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Ex-salesman sentenced for bilking $1.8 million from investors

Published December 18, 2007 at 4:08 p.m.
Updated December 18, 2007 at 4:08 p.m.

A former salesman who bilked $1.8 million from investors who included some of the best-known businessmen in Denver was sentenced to 12 years in prison today.

Adelbert Bassford, 53, faced nearly 400 years in prison after a Denver jury convicted him on multiple charges of racketeering, theft, forgery and securities fraud.

But while Denver District Judge Catherine Lemon rejected his request for probation, she said justice wouldn't be served by putting Bassford in prison and "throwing away the key."

Lemon said she was disappointed that during Bassford's 20 minute statement to the court, he expressed no remorse for the harm he caused to investors.

"I had hoped to hear some remorse other than for himself," she said. "It's clear that Mr. Bassford doesn't get it, that he has done anything wrong."

The sentence calls for 12 years of supervised economic crime unit probation after he gets out of prison.

Bassford bilked investors who gave him money for several ventures, including Autobucks, a customer loyalty program that never got off the ground.

His victims included some of Denver's best-known business people — car dealers "Dealing Doug" Moreland, Mike Naughton and the owners of Ralph Schomp dealerships and Hyde Park Jewelers. Bassford persuaded Moreland to invest $300,000 in the program. Naughton invested $50,000; Lisa Schomp and her husband invested $50,000.

Under the Autobucks plan, customers who bought a car at a participating dealership would receive an Autobucks card, accumulating points that could be applied to discounts on future vehicle purchases.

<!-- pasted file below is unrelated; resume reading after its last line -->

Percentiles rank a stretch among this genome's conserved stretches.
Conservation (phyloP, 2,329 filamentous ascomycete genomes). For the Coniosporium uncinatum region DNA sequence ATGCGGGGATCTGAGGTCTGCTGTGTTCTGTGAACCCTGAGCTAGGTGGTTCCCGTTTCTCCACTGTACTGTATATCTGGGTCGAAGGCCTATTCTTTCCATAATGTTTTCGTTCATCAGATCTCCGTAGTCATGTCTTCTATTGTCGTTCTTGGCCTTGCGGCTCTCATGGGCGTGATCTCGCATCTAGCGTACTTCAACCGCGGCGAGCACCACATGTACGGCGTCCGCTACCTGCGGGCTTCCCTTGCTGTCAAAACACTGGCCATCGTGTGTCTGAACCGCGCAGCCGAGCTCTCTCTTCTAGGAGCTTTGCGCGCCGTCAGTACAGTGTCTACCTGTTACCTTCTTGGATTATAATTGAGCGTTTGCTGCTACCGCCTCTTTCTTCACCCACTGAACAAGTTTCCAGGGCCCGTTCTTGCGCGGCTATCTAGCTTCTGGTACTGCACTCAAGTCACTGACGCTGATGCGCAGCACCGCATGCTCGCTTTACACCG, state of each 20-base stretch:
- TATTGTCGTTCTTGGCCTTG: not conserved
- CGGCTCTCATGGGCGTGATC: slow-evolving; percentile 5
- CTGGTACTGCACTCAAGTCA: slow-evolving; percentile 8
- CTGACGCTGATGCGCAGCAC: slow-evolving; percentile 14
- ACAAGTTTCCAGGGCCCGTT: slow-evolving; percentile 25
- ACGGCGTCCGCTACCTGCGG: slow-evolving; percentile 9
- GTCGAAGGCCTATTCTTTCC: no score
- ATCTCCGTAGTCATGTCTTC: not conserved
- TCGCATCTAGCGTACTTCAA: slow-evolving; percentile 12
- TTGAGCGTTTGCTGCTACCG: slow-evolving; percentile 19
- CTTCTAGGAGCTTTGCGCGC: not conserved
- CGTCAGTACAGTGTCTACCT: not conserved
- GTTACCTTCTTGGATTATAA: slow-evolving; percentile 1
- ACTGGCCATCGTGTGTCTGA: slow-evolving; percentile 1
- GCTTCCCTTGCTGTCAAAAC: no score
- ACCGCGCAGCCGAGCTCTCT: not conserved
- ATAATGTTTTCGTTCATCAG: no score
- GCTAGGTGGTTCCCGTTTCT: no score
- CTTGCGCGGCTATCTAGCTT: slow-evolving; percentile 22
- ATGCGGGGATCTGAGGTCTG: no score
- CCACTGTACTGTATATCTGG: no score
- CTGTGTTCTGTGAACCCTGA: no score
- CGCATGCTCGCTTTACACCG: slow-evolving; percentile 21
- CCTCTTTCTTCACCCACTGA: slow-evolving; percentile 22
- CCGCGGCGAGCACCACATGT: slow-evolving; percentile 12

"We trusted him and he violated it and he should have to pay for it," said Moreland.

Mike Mailin said Bassford's crimes were calculated form the start.

"This was planned from day one," he said. "He's made a fool of us and it would be a shame if he makes a fool of the court system."

Defense attorney Darrel Campbell and several of Bassford's friends asked for probation so that Bassford could pursue a new business and repay investors who lost money.

"I'm sorry that anyone lost any money," Bassford told the judge. "I can make it right, if given the opportunity. I'm not a bad person. My sole goal was to build a business, make it successful, sell it and let the investors reap the benefits with me."

Prosecutor Joe Morales said Bassford is a "crafty, conniving and deceptive" man who would "cheat, steal, swindle and lie" to get money.

In 14 years as a prosecutor, Morales said, "I've never seen anyone as sneaky and devious as the defendant. He's in a class by himself.

Morales said Bassford demonstrated a pattern of filing for bankruptcy, "leaving a path of debt and destruction behind. He thinks he's smarter than everyone else. His past is one of hurting people, leaving people in debt, begging for payment."

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